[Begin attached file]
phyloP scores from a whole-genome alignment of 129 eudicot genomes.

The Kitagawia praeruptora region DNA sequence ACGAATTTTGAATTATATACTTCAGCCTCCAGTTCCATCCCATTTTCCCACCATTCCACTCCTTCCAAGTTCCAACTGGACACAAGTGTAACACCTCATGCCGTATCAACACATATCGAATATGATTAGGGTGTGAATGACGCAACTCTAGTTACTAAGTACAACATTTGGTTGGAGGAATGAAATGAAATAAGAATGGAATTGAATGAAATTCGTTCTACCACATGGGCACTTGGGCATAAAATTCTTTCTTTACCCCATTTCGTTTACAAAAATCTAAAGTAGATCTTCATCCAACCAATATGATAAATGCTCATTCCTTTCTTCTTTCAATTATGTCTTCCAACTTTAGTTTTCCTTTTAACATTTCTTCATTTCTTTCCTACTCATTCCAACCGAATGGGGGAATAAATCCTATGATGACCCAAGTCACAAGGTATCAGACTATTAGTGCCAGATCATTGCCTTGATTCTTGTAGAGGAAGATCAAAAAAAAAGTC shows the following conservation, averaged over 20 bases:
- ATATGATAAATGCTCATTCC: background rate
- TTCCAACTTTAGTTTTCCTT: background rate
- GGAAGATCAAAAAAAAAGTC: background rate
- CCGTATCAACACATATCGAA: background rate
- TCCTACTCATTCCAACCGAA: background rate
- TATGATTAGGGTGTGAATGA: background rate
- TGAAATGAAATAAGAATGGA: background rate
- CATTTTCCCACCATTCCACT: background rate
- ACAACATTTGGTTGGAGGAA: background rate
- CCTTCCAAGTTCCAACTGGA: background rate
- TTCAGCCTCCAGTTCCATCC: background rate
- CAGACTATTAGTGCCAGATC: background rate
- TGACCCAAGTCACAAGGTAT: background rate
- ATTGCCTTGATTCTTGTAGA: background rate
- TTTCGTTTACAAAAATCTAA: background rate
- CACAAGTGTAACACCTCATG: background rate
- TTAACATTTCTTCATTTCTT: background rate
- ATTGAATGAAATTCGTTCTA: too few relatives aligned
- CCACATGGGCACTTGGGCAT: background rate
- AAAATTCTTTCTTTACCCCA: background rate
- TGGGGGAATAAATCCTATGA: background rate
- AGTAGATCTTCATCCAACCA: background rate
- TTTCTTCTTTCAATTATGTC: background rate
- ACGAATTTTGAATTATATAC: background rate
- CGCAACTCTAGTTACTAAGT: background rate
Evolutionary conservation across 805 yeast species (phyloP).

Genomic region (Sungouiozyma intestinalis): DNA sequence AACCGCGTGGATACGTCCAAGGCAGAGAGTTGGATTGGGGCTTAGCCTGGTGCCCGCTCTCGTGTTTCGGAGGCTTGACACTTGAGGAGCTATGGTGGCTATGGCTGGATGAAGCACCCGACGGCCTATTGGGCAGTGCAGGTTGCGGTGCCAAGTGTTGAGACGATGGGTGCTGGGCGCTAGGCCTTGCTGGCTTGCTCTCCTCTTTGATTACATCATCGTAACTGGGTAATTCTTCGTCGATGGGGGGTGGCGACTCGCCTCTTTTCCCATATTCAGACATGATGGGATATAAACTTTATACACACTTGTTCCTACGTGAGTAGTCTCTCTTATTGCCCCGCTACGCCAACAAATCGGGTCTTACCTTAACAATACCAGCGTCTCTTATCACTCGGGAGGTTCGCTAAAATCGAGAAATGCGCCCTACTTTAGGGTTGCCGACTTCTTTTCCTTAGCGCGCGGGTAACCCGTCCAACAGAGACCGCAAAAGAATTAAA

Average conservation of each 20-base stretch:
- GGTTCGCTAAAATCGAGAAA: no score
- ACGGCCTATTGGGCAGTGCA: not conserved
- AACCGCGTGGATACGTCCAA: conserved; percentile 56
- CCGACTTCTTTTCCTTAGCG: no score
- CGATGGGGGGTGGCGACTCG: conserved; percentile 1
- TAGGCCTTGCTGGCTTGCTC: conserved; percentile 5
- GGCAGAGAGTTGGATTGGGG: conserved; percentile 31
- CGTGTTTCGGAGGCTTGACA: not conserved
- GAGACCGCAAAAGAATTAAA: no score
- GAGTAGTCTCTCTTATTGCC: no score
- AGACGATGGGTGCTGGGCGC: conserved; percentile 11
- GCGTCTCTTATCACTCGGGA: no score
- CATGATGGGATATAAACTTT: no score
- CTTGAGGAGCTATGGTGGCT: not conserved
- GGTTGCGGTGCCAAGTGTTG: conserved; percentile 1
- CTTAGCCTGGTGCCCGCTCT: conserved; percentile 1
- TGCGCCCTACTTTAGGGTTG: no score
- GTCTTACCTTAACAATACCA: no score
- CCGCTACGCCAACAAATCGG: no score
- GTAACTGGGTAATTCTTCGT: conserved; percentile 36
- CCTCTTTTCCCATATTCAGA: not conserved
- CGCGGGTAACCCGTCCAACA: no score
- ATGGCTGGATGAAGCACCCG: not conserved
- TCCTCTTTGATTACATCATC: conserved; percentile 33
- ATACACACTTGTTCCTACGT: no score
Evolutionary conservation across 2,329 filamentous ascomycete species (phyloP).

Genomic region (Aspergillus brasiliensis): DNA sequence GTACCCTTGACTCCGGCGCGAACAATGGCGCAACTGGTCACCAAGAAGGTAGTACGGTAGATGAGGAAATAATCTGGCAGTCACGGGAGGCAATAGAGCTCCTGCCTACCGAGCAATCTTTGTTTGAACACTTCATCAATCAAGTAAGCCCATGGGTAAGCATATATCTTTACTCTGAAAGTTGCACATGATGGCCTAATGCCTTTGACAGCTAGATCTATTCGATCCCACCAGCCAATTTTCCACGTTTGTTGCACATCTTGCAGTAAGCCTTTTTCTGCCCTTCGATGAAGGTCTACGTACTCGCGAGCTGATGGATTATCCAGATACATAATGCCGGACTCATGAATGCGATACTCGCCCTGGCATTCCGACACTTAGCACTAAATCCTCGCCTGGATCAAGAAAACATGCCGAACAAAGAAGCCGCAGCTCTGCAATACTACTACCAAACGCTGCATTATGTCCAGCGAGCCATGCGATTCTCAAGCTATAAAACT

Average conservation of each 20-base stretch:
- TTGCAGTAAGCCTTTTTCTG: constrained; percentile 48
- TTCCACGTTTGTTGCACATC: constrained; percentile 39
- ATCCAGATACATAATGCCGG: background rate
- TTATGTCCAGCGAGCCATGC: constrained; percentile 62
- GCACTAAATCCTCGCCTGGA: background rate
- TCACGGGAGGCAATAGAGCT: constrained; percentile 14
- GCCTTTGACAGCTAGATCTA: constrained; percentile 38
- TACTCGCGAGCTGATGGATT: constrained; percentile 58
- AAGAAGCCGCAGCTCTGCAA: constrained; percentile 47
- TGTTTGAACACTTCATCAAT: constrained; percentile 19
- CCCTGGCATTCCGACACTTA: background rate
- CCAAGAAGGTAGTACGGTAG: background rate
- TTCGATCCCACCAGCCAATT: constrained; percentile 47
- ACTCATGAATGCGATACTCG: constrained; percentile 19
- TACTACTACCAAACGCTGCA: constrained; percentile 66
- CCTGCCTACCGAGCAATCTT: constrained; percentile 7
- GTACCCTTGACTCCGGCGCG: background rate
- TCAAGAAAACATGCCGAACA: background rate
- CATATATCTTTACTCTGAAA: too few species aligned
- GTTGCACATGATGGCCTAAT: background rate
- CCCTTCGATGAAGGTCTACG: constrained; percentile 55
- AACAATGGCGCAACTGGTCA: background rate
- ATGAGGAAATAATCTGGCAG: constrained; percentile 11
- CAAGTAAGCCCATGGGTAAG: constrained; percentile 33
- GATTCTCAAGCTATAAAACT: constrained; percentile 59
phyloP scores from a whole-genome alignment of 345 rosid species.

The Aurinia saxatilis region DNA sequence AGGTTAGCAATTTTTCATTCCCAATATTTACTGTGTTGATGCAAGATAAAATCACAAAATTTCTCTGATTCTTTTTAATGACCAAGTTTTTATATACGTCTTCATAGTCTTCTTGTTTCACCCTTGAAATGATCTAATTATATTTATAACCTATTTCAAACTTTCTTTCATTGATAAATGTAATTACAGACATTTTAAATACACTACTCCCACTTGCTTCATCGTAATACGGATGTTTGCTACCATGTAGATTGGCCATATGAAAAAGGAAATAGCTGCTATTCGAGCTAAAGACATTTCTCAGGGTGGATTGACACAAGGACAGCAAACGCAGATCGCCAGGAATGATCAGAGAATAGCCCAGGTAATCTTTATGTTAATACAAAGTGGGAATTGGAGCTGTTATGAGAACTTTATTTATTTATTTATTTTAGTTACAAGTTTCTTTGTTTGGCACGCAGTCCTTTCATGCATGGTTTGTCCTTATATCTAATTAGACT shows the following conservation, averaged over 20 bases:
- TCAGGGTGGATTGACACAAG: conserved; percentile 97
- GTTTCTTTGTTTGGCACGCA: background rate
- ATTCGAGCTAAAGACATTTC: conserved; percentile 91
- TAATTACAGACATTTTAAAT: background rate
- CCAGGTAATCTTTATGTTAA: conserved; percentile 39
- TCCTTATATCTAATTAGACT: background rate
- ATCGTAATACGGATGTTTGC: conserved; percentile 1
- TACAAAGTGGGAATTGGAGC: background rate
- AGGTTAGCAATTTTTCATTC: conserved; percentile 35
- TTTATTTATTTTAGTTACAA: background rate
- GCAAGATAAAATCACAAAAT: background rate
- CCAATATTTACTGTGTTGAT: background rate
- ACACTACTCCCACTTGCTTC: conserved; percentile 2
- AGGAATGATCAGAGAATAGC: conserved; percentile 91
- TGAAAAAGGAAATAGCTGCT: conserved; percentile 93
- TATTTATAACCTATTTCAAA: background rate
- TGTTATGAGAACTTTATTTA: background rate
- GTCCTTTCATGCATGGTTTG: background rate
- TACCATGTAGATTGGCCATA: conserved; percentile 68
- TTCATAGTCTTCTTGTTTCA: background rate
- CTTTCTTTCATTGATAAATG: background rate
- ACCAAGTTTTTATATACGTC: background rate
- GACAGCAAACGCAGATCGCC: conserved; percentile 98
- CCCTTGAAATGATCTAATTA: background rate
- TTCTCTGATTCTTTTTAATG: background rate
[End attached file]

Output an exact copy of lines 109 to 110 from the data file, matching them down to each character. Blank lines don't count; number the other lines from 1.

- CCCTTGAAATGATCTAATTA: background rate
- TTCTCTGATTCTTTTTAATG: background rate